Monday, March 10, 2008

A Basic Take on Using Ubuntu

Well, last month I took the plunge and installed a dual-boot installation of Windows XP and Ubuntu Linux, and I wanted to share my thoughts about the choice of using Linux and the experience I've gained.

Why Would You Want to Use Linux?

A basic question that you need a good answer to before embarking on any Linux project. My answer is that I began using open source software while in grad school and have been interested in what Linux is and what it does for about three years now. In one my classes we were required to learn UNIX commands (a predecessor to Linux), which gave me some basic ideas about how UNIX-derived systems work. The main thing I learned from this experience is that Linux is an alternative operating system that achieves many of the same purposes as Windows (or any other operating system).

There is a great deal of politics that surrounds the "free" or "open source" (another viewpoint here) software world. For many within this world, the whole point is to be free of corporate control over what you do on your computer. Computer software companies learned that they can license their products in ways that limit the way they are used. Free or open source software is almost always licensed to require the user to release the software from any proprietary limits and allow others to use, modify, or adapt the software in any way they see fit. Truly living this way requires sacrifices that I imagine most computer users are not willing to make. In any case, most users would not give up all proprietary software for the sake of a fairly obscure political stance that requires constant definition and clarification and that even its proponents do not always agree on.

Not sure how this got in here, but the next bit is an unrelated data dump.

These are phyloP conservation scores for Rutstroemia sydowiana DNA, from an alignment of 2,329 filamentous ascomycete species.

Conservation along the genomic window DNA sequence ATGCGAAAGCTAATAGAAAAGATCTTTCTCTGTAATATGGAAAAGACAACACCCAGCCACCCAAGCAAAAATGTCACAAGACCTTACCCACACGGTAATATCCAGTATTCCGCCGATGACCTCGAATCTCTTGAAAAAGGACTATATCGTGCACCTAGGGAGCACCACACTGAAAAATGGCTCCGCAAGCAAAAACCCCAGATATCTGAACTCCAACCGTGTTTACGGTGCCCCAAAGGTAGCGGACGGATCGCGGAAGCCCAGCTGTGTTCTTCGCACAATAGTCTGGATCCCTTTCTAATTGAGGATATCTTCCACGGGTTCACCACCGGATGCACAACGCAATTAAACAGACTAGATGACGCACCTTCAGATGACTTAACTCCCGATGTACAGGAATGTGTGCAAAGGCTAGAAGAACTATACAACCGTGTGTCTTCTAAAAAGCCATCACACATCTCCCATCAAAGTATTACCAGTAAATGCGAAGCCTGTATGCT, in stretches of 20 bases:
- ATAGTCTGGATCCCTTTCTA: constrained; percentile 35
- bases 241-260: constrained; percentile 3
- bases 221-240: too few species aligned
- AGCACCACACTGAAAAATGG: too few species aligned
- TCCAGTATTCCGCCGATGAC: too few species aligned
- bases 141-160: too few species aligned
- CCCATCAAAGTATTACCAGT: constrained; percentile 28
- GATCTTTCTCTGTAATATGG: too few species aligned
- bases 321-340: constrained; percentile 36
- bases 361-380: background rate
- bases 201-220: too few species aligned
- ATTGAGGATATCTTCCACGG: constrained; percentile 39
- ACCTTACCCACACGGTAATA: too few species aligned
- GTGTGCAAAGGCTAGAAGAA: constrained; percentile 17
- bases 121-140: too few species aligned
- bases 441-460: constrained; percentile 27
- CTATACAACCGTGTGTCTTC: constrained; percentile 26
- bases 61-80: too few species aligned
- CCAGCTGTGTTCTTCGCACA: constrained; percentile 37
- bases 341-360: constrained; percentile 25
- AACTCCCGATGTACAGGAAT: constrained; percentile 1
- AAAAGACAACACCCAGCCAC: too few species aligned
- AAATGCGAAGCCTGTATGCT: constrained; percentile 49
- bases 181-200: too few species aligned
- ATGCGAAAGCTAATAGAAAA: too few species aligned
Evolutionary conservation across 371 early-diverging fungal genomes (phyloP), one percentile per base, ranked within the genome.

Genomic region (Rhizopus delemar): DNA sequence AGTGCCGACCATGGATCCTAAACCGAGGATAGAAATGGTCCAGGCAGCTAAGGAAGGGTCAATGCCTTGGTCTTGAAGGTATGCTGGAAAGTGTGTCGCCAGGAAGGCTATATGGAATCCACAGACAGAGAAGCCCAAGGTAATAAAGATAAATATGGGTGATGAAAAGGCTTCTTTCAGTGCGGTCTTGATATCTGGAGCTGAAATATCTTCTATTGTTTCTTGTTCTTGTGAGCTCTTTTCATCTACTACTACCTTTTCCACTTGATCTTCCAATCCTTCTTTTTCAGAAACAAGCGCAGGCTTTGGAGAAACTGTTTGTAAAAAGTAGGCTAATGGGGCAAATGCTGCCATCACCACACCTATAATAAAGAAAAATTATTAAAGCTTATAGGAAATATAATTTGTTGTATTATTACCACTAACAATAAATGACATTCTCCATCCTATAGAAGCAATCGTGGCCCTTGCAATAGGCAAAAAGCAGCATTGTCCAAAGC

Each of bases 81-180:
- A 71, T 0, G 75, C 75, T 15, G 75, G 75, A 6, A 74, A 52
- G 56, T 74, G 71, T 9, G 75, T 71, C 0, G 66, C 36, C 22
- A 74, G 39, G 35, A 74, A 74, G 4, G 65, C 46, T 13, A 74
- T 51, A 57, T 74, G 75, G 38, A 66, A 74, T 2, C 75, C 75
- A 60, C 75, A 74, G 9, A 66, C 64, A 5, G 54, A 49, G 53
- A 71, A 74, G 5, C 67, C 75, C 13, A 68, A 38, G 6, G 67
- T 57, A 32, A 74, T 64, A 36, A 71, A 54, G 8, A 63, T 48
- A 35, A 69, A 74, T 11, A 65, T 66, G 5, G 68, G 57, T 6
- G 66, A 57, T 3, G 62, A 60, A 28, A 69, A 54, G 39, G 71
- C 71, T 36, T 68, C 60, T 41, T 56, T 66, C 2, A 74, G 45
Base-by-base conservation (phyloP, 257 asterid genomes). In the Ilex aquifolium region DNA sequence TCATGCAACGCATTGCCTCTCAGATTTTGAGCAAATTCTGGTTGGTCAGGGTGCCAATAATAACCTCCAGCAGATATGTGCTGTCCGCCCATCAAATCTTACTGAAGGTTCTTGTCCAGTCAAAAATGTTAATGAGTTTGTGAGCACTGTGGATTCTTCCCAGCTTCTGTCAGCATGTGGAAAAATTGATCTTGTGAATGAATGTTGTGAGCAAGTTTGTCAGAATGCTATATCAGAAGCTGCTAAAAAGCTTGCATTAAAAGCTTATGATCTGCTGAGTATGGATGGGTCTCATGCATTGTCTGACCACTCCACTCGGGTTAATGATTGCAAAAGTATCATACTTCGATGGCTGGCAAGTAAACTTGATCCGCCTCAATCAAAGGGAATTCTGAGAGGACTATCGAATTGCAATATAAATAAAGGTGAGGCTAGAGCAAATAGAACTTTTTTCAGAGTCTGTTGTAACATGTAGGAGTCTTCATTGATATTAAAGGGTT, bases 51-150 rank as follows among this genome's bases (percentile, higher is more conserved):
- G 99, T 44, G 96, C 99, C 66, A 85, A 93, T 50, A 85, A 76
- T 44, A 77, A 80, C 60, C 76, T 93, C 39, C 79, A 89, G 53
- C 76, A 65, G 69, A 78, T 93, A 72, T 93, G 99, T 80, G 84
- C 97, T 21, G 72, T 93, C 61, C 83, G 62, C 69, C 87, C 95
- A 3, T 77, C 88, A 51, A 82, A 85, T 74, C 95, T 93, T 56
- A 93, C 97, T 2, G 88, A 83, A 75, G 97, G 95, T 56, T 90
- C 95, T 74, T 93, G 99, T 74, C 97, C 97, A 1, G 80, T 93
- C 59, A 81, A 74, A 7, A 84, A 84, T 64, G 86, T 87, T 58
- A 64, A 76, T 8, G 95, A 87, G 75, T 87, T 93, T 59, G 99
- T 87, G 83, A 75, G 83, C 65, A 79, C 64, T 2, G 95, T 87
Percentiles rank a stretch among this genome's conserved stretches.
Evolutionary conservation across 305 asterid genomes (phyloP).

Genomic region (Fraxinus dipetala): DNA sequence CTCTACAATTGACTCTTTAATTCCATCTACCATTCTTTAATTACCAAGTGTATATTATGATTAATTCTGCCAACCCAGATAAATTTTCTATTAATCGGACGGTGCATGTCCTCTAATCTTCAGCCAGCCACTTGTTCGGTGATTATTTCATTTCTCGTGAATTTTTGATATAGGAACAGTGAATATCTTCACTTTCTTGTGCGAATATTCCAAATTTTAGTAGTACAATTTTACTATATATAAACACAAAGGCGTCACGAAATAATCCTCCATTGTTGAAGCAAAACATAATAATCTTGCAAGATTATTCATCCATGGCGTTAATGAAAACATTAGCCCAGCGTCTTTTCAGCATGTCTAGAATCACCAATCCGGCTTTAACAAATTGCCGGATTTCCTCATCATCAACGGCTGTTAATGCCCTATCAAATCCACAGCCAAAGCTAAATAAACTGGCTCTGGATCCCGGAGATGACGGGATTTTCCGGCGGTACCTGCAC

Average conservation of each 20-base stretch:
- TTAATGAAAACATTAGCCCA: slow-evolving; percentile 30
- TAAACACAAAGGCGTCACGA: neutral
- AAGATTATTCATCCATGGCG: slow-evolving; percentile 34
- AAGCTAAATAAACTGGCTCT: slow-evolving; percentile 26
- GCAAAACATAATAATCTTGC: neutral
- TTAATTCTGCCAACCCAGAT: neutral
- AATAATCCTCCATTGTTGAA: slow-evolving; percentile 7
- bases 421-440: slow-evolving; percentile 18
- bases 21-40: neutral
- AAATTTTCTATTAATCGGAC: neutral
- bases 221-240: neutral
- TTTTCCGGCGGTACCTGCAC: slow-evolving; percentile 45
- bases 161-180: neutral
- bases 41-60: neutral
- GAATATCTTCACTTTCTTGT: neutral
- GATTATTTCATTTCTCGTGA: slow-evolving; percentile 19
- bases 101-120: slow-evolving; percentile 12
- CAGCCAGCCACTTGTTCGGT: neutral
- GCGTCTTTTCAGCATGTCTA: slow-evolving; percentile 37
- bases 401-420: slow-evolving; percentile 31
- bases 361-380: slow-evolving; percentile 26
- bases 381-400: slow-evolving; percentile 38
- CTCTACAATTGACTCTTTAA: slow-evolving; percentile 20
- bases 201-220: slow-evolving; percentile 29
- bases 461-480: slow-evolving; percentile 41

So my own interest in using Linux is not political, even if I am not a fan of big corporations. I'm pragmatic enough to allow myself to continue to use Windows. To be even more heretical from the open source standpoint, I've found that I still like Windows, particularly Windows XP. Yes, it's not as secure. Yes, it sometimes takes a long time to load. etc. etc. But I'm not really a power user anyway. :-) I have no plans to "upgrade" to Vista anytime soon. By the time XP stops being supported, I will probably be in a position to fully commit to a Linux box.

What are Similarities Between Linux and Windows?

Well, I'm not a programmer, and with the exception of HTML and its variants, computer code looks like hieroglyphics to me. The desktop versions of Linux I've used mostly look and act a lot like Windows. Here's a screen shot of my current Ubuntu desktop:

Ubuntu uses Gnome, which is only one option for a desktop program on Linux operating systems (the other most popular one is called KDE - there is actually a historic competition between these two - I prefer the aesthetics of Gnome, myself). Visually, the layout is very similar to Windows, with an added "menu bar" at the top. There are menus and files and folders just like you'd be used to. Your mouse, printer, network card, and sound cards all work the same. I don't know why this impresses me so much, but it does. This is the power Microsoft has - that we think they're the only ones who know how to program for our PCs. There are many differences, though.

I'll go into the differences in another post.

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